The end of the eviction ban

By Liz Davies

Are we going to see a “tsunami” of people made homeless shortly? The government’s ban on bailiffs carrying out residential evictions in England came to an end on 31st May 2021. In stark contrast, the equivalent ban on bailiffs carrying out evictions of commercial leases was extended on 16th June 2021 to March 2022. Businesses which cannot afford to pay rent have a respite; people do not.

The short answer is “yes and no”. Covid-19 and lockdown have definitely made what was already an insecure existence for private renters worse. Housing campaigns, charities and the National Residential Landlords Association have all reported that significant numbers of private renters (figures vary from 500,000 to 800,000) are in rent arrears and face eviction. Shelter’s research found that one in six private renters fear being asked to leave their homes now. Generation Rent reported in April 2021 that one in 12 private renters were given notice to leave since the beginning of lockdown in March 2020 and one in three fear that they will lose their homes in the next year.

Private renters have been hit hardest by lockdown, worse than tenants renting from councils or housing associations, and owner-occupiers. Private renters spend a higher proportion of their income on rent than the other two groups do; they are more likely to have lost their job or suffered a significant loss of income during lockdown; they are least likely to have savings and they are least likely to have been given respite from housing costs – only 1% of private renters were given a rent holiday.

Private renters are also most vulnerable to eviction. They can be served with a s.21 “no fault” eviction notice. When the period of notice ends, the landlord can apply to the Court for a possession order. If the landlord has served the right notice and complied with other requirements, the Court must make a possession order, without considering why the landlord wants possession or the tenant’s personal circumstances.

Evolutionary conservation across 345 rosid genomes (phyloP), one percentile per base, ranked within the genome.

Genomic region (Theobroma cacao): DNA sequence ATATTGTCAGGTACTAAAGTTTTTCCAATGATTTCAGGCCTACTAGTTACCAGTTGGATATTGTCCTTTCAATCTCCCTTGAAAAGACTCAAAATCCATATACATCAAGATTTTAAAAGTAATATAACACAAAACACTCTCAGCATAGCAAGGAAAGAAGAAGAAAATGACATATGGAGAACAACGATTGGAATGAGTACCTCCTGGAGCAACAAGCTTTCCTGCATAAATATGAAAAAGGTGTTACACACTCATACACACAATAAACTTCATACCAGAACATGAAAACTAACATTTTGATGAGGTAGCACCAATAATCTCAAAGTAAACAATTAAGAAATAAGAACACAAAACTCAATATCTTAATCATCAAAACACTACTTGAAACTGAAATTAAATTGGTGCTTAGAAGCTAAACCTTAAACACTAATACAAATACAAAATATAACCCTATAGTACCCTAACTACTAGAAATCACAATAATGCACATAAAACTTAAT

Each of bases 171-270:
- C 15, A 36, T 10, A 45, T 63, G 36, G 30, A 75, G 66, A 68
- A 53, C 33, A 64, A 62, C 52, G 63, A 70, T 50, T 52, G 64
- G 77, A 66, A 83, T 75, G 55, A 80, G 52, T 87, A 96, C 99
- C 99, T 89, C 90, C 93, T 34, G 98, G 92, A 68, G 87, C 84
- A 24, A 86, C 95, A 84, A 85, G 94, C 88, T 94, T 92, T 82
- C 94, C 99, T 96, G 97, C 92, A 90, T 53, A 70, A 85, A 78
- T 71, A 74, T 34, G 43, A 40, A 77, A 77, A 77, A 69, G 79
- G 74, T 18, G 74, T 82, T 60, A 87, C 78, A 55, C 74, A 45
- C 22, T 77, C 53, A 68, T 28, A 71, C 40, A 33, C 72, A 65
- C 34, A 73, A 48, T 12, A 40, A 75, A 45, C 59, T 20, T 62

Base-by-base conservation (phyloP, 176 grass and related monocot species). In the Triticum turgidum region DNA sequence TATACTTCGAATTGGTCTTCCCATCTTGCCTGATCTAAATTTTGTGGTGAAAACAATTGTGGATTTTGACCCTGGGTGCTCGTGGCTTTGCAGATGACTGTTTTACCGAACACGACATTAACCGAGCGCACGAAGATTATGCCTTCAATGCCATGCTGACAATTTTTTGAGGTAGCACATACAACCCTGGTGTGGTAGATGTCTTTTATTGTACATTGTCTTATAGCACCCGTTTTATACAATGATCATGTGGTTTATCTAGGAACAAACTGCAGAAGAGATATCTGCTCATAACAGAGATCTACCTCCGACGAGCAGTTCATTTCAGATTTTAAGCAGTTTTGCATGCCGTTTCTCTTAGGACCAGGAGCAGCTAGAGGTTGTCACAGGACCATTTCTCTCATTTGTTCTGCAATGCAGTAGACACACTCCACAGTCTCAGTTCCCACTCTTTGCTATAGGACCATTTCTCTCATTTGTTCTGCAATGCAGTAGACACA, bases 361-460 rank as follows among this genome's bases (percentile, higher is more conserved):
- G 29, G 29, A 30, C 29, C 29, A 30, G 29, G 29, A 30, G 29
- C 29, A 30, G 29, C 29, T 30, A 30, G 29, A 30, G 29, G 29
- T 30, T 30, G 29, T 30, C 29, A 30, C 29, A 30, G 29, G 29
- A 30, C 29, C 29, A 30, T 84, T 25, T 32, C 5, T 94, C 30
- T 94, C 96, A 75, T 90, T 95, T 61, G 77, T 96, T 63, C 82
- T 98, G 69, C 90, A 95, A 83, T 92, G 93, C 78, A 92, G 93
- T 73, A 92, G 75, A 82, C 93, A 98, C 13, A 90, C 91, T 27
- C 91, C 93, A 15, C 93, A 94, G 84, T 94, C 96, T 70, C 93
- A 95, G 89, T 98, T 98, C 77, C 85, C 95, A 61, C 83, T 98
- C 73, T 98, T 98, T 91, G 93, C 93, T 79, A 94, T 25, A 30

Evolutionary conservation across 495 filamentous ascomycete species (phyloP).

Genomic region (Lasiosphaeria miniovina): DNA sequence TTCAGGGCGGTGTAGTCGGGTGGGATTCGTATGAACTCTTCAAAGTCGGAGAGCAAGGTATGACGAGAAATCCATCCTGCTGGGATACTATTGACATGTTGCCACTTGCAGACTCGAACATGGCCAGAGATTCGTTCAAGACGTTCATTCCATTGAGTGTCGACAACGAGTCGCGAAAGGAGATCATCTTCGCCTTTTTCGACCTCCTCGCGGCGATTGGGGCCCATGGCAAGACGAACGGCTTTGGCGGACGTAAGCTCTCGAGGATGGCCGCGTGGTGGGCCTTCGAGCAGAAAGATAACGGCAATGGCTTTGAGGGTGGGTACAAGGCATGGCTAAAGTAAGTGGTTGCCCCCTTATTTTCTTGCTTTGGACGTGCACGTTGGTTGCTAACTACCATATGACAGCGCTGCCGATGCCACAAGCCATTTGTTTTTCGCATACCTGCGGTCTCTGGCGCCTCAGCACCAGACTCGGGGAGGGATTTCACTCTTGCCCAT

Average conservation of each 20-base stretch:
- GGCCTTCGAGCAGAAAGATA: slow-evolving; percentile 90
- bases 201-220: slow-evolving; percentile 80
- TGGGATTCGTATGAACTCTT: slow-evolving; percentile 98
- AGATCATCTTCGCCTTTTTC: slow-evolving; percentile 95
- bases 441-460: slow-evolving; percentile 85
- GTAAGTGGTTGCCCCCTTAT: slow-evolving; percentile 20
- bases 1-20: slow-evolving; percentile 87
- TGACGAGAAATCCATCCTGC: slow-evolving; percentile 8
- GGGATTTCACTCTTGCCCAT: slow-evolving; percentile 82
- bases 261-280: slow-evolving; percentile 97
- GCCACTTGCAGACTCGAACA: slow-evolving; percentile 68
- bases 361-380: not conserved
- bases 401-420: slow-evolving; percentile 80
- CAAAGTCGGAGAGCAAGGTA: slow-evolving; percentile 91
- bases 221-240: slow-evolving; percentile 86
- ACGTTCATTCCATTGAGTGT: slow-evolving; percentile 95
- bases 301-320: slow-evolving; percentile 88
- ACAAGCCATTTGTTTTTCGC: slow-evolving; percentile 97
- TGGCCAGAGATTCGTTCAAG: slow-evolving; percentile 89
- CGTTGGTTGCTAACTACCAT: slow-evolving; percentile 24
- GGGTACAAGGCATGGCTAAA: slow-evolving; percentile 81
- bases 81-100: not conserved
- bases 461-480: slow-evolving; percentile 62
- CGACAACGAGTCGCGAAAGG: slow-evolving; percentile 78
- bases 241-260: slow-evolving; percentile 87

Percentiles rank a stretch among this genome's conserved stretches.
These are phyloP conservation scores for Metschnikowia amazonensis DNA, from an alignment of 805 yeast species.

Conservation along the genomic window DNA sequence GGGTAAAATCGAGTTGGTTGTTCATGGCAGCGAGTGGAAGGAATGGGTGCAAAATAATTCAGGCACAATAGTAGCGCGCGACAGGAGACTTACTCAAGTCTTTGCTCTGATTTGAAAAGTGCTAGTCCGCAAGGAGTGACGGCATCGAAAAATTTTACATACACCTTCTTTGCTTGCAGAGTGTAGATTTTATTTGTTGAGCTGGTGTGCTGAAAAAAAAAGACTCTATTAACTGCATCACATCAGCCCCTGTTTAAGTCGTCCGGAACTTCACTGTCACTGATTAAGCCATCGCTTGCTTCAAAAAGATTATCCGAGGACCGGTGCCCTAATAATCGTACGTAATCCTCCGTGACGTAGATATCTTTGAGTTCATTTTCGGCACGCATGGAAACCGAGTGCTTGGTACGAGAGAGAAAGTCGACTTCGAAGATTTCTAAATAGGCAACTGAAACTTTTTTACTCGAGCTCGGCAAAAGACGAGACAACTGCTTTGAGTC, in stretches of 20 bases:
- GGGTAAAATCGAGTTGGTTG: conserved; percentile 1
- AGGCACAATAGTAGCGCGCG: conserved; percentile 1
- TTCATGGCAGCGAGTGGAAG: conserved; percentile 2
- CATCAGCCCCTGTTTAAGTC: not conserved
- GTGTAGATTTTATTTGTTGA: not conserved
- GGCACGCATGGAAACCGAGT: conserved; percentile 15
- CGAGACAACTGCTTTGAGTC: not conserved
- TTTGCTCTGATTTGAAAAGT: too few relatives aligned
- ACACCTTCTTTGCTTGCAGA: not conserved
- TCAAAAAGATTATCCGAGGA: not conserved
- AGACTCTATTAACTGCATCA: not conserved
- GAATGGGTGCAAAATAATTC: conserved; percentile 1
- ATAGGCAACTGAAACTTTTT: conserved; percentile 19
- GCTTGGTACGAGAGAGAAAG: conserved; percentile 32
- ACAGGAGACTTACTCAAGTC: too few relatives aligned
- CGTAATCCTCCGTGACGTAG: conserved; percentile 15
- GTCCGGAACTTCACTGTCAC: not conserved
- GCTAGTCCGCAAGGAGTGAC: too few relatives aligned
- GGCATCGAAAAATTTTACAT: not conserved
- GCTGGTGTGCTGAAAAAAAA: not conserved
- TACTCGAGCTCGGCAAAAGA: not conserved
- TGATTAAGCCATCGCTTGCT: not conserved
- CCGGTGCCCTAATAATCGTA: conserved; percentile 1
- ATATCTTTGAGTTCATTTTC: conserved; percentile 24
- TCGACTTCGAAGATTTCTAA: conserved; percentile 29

In March 2020, the government moved relatively swiftly to prevent evictions. The normal two month notice period for “no fault” evictions was extended first to three months and then, from 29th August 2020, to six months. The hearing of possession claims by the Courts was suspended from 26th March 2020 to 21st September 2021. From 21st September 2021, Courts have resumed hearing possession claims, but slowly. The process has lengthened and fewer cases are being listed.

In December 2020, as the number of Covid-19 cases was on the increase, the government brought in the ban on bailiffs carrying out residential evictions, initially just for the Christmas period (11th December 2020  to 20th January 2021) but then extended several times until 31st May 2021. As a result, there were only 812 bailiff evictions between April 2020 and 31st March 2021, compared with 29,347 in the previous year. And the increase in notice period required has meant that fewer landlords applied to the Courts for possession in the first quarter of 2021 – only 26% of the applications in January to March 2020. In order to send the bailiffs in, landlords must first wait until the relevant notice period has expired, and then apply to Court for a possession order. The “tsunami” of repossession that was warned about in summer 2020 by politicians and housing campaigners has not materialised.

However, there is going to be a steady trickle of evictions and people, predominantly private renters, losing their homes. As Aditya Chakrabortty noted in the Guardian, “Warnings about the end of a government ban in England overlook the methods landlords have already been using to turf out tenants.”

While it may  take time for landlords to start court proceedings, and the government’s final assistance to tenants was to require that the notice period from 1st June 2021 until 30th September 2020 should be four months (shorter than the period of six months during lockdown, but longer than the norm of two months), Chakraborty’s point is correct. Many tenants do not stay to the bitter end, insisting that their landlord obtain a court order, not least because the tenant will be required to pay the landlord’s costs in obtaining the order.